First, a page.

Kelly Knox has always been fearless. Aged three, she learnt to swim, at five she mastered riding a bike and by the time she was seven, she decided she never wanted to wear a prosthetic arm again.
Though she was born with the lower part of her left arm missing from below the elbow, Kelly has never allowed the word "can't" to exist in her vocabulary.
So when she saw a casting call for a TV programme called Britain's Missing Top Model on Facebook, despite having no previous experience – not so much as a high-school fashion show or a beauty pageant – she entered it. And won.
Her steely self-belief has since seen her modelling career flourish, as well as TV roles and charity work. But first and foremost, the 30-year-old is a passionate advocate for diversity in fashion.
So much so that last autumn, Kelly made the Power 100 list of Britain's Most Influential People with a Disability.
"I want to help break down society's misconceptions about disability and challenge the idea of beauty," says the 30-year-old. "The fashion industry has a long way to go. Diversity not disability – that's the message I want to share."
But even now, Kelly can't quite fathom how she's ended up here. Growing up in Enfield, North London, she wasn't treated any differently by her parents and, with two older brothers, she quickly learnt to keep up.
"I never grew up thinking, 'I'm disabled.' It wasn't a label I felt applied to me," says Kelly. "I didn't have any help or special equipment – if I wanted to do something, I just found a way.
"Having one hand has never held me back. I was on the netball team at school and got honours in modern and jazz dance."
A point to prove
Even when Kelly did get some assistance growing up, she didn't like it.
"When I was little I had a prosthetic arm but I hated it. It actually prevented me from doing things, it was just for show. I was fine with my arm being the way it is so, at seven, I told my mum I never wanted to wear it again."
On finishing school, Kelly had ambitions of being a paralegal secretary but, after training, realised it wasn't for her.
Four years of office work followed, before she applied for BBC3's Britain's Missing Top Model, aged 23, in 2008.
"I'd never really been that into the whole fashion or beauty thing – no Barbie dolls for me!" admits Kelly.
"But when I saw the ad, something clicked. I thought I could bring something different, because my attitude is different. Maybe I could inspire younger people who are labelled as disabled to aim for something they never thought possible. I felt I had a point to prove."
Within a month, she was living in a house with six other wannabe models, vying for the prize – a shoot with world-renowned photographer Rankin and a modelling contract. Among her competitors were two deaf women, a wheelchair user and a woman with one leg.
From couture photoshoots to catwalk shows, 5ft 8in tall, size 8 Kelly proved an instant hit with the judges.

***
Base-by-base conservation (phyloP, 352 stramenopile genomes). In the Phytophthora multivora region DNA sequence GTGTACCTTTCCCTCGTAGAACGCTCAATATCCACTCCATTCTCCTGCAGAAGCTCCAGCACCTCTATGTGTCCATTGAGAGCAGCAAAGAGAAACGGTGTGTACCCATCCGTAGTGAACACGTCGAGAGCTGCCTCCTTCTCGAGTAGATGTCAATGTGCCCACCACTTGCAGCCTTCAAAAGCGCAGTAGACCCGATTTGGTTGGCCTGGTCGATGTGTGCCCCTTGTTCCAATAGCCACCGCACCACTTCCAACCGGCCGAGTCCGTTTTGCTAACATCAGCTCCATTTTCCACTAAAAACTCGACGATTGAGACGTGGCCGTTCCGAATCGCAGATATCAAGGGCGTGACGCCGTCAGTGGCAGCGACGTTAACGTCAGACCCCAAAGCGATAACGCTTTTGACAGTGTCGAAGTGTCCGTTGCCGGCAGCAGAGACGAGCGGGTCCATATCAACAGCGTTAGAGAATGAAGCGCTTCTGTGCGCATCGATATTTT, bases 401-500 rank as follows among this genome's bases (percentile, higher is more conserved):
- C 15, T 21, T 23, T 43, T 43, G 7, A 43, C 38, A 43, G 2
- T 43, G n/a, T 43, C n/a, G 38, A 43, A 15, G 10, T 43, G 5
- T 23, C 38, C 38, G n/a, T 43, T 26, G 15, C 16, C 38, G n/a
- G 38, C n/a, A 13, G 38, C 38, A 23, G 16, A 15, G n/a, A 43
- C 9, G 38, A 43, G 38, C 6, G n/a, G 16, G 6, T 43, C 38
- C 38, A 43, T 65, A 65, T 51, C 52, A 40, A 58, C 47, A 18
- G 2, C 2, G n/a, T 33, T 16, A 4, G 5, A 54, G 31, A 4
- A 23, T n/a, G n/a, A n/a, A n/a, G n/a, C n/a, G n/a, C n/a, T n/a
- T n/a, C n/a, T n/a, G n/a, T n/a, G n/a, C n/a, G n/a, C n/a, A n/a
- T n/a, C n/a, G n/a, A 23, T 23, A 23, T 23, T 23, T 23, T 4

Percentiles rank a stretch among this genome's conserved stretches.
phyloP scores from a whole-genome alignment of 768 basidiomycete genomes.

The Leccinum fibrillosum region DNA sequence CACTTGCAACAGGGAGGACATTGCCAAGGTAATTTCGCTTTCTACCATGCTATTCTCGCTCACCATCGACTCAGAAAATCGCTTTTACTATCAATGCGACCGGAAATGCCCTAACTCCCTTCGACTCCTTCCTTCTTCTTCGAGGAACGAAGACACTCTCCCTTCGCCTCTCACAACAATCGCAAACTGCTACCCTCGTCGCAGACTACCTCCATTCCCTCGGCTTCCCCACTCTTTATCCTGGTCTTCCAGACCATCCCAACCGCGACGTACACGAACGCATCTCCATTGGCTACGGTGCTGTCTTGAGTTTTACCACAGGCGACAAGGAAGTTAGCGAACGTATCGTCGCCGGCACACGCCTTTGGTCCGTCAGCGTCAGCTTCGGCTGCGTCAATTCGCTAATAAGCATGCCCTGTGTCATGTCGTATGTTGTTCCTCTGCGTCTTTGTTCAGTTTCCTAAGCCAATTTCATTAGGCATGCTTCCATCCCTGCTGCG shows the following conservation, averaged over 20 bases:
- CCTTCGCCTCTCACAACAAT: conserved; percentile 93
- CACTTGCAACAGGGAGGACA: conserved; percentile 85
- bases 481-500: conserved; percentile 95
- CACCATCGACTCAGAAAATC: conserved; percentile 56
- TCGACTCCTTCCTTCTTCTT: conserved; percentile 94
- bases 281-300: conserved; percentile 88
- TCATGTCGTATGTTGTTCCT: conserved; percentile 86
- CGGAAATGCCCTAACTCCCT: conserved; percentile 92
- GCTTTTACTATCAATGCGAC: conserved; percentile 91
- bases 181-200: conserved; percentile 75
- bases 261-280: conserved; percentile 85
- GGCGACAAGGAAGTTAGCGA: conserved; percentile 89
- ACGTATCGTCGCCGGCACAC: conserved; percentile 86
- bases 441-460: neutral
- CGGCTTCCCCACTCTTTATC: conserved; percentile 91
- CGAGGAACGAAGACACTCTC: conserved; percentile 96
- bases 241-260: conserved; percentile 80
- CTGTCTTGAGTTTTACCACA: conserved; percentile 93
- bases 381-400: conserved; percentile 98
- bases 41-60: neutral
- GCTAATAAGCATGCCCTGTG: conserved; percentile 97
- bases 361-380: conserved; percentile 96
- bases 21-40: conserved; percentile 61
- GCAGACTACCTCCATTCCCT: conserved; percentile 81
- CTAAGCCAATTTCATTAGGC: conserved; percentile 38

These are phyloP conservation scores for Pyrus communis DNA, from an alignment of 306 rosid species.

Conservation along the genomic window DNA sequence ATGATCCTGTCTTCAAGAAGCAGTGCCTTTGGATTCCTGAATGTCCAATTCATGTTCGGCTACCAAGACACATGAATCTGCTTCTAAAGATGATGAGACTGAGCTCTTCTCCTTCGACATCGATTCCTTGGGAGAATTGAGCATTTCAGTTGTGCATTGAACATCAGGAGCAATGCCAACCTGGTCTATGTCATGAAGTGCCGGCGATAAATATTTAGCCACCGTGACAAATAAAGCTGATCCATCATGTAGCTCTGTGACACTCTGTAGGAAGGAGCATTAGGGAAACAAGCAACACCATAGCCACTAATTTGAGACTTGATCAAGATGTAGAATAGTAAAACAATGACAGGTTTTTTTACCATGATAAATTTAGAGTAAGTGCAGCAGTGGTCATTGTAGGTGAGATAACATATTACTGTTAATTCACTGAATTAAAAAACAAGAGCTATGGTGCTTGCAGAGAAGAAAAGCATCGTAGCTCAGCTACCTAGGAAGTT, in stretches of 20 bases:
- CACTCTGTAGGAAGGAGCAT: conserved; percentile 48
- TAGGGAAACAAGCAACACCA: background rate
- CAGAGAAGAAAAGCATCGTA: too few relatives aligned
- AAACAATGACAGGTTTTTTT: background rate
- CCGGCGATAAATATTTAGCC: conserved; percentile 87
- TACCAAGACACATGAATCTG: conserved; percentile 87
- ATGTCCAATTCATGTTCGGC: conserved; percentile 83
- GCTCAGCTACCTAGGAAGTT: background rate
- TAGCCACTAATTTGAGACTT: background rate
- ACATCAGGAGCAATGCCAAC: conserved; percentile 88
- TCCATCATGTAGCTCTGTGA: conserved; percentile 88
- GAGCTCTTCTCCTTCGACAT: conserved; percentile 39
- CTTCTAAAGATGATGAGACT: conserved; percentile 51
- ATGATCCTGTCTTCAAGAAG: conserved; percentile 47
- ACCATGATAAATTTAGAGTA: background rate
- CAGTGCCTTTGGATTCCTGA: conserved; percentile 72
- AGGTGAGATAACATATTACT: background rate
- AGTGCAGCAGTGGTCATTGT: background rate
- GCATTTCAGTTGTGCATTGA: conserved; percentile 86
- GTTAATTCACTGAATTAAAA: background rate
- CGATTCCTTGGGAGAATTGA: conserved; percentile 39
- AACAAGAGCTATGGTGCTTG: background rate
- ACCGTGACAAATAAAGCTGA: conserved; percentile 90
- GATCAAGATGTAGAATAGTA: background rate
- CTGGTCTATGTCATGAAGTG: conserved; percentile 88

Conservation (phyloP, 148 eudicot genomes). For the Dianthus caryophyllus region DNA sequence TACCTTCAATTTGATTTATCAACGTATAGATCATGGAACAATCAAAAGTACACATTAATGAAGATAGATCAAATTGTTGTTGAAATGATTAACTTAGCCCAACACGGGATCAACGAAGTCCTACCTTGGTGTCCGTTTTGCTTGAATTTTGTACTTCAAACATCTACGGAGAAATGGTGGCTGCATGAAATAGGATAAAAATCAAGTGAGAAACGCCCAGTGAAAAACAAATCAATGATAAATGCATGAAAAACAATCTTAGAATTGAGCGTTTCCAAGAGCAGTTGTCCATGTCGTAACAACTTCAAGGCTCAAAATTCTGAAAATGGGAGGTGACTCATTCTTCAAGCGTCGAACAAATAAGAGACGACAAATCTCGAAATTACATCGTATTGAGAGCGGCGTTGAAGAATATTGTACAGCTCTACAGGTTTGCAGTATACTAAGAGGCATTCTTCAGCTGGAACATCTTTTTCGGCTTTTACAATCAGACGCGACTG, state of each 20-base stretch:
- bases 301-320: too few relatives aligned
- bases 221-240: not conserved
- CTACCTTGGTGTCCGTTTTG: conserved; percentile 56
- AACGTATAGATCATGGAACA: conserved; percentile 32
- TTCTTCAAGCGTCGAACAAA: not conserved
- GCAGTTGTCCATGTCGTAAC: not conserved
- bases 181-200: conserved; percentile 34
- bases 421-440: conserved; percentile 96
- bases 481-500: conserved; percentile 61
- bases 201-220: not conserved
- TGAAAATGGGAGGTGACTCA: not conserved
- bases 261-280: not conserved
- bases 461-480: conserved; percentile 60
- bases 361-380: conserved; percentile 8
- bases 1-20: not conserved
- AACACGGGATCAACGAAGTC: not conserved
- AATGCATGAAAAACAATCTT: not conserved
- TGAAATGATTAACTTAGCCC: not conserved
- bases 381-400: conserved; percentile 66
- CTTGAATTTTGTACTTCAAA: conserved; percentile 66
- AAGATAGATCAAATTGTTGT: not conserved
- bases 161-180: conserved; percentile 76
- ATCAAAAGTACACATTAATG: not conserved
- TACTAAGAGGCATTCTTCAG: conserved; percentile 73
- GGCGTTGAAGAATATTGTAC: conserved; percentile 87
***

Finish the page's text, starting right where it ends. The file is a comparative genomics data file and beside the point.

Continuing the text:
"I don't usually wear heels so I'm sure I was walking like a man in drag," she laughs. "But I did love having my hair and make-up done!
'Deep down I'm quite shy but once I'd been styled and put on those clothes, it was like I was someone else."
Ironically, it was only going on the show that opened Kelly's eyes to how society perceives disability.
"I suddenly became aware of my difference," she says. "I learnt a lot, about how much ignorance there is surrounding disability. It's just a label that lumps millions of people together."
After the high of winning the reality TV show, she wasn't prepared for the low that came next.
"I thought my life was going to change but it was the exact opposite. There were very few bookings and I felt like I'd been left in the gutter."
Reverting to what she knows best, Kelly took matters into her own hands and it paid off. "I was cast as a Gokette on How To Look Good Naked for two series. I absolutely loved it. It was all about diversity and building women's confidence and self-esteem.
"You have to meet people with the same vision as you. And I've been lucky enough to do that."
Accepting of difference
Kelly's list of achievements is endless, from opening and closing international fashion shows and lecturing at London College of Fashion to her first acting role in the Channel 4 sketch show on disability, I'm Spazticus.
She's also just been nominated for designer Carrie Hammer's New York Fashion Week show this September.
"If you're disabled and into sport, there are no end of heroes to look up to. But there are very few role models in the fashion and beauty industry," adds Kelly.
"Just recently I saw a campaign featuring disabled people and all the photos were uncool, unfashionable, outdated. It sends out the wrong message.
"Carrie Hammer is on my wavelength. She casts role models that young people can aspire to be like."
With her first baby, a boy, due in August, Kelly's feet are firmly on the ground despite her extraordinary career.
"Since I did the show I've had lots of people contact me for advice and last year one lady got back in touch to say I changed her life. That was incredible. That's what I need to be doing," says Kelly, who still works in an office part-time.
"The next generation is so important to me. If we can show them more diversity, the more normal it will be. There's nothing shocking about a person with a disability.
"If you're surrounded by difference, you're more accepting of difference. And it's time we learnt to appreciate a different kind of beauty."
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